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Voice coil actuator developer's kit

BEI Kimco has packed new functionality into its popular VCA Developer's Kit. Enhancements include an upgraded controller with I/O board and straightforward connections that eliminate soldering -- both changes make it easier and faster than ever for customers to start building voice coil actuator (VCA) prototypes. This kit is a simple “solution in a box” for people who want to use a VCA but are reluctant to tackle figuring out which controller and software to specify to put together a working system.
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Drives for agricultural equipment

PITTMAN Motors has introduced its latest offering in a broad range of DC brush and brushless motors to the agriculture equipment industry. These DC gear motors with encoders are used in agricultural planting equipment for consistent dispensing of seed and insecticide to improve crop yield. Pittman offers a range of DC motors available with low-voltage windings suitable for battery-powered planting equipment: the DC030C series (a 30-mm diameter motor available in three motor lengths with output power ratings of 8 to 30 W) and the DC054B series (a 54-mm diameter motor available in seven motor lengths with output power ratings of 25 to 108 W).
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ServoClass couplings for med equipment

The ServoClass couplings from Zero-Max are the ideal solutions for the precise positioning requirements of today’s demanding medical servo motor applications. Typical applications include scanning systems, X-ray equipment, packaging, and nuclear imaging systems. These couplings feature fail-safe clamping hubs that provide maximum torque transmission in high-speed applications and are designed to provide superior shaft engagement without the use of keyways. Available in 14 sizes with torque ratings up to 2,213 in.-lb (250 Nm).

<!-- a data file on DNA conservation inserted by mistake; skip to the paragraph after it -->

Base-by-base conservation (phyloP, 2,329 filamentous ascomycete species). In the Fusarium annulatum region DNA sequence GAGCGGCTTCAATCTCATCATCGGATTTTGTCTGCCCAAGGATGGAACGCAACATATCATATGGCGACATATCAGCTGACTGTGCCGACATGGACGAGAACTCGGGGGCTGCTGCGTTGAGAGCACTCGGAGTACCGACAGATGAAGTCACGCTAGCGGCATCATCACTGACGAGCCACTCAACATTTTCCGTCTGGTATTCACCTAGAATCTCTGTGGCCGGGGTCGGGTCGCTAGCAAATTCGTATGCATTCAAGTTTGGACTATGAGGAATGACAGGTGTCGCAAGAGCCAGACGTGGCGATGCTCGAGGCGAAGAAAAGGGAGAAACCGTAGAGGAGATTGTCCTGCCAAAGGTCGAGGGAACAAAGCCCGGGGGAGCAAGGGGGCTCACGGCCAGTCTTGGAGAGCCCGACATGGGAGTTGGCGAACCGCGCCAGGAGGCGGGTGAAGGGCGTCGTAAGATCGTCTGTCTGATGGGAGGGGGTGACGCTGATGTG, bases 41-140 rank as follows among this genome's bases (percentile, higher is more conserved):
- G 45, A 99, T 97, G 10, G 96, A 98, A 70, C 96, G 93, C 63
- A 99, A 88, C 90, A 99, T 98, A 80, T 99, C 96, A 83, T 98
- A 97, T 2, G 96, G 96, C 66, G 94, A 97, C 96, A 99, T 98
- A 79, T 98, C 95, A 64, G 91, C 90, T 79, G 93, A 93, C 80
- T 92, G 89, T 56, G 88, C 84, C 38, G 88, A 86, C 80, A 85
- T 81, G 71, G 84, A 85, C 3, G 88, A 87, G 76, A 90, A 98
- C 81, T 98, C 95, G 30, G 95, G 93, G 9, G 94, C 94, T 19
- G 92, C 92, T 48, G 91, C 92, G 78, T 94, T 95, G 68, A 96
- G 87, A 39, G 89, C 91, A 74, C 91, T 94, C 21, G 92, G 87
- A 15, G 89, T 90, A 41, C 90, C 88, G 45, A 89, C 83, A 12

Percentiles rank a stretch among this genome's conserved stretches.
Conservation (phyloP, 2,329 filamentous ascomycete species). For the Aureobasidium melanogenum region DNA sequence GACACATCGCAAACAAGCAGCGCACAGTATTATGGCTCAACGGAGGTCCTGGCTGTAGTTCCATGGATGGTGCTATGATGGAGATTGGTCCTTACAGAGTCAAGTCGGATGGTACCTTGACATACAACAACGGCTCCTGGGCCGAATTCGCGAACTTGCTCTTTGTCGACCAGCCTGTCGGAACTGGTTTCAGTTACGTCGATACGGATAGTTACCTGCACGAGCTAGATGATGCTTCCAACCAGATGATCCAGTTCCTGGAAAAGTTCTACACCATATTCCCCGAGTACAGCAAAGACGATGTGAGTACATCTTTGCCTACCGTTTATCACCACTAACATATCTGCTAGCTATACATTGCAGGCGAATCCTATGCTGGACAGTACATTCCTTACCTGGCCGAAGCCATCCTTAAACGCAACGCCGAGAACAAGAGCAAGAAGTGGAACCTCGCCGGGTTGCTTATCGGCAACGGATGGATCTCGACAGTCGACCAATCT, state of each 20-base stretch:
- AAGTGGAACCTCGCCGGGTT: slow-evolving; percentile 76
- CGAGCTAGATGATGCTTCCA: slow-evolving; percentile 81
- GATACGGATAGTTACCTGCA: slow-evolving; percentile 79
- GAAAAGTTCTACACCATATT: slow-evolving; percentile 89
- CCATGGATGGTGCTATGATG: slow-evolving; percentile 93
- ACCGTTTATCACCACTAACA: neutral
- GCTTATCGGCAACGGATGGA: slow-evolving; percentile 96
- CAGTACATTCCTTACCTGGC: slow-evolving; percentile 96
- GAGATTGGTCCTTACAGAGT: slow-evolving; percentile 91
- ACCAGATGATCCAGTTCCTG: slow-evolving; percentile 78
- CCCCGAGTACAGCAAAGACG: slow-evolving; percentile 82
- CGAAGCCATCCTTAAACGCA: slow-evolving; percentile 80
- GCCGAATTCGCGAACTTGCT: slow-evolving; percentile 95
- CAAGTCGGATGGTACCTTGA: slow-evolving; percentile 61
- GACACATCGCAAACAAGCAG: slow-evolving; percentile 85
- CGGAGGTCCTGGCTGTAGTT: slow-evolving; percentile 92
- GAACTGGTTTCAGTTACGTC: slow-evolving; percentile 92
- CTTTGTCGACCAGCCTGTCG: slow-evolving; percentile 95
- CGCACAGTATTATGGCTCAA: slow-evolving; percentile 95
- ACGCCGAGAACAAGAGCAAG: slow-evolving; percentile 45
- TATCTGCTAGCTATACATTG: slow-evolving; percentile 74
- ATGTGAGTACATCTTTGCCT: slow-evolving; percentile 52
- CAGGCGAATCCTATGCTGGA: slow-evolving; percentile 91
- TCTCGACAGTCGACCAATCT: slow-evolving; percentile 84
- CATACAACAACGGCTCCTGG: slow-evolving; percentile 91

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Seven key application considerations

Metal bellows play an essential role in controlling pressure, vacuum, motion and more in a broad array of machine components and assemblies across numerous industries. This Servometer whitepaper showcases seven engineering applications that can benefit from the use of bellows and demonstrates the broad functionality of bellows in different engineering scenarios. Engineers are provided with important specifications (in terms of requirements and restrictions) that must be considered for an application.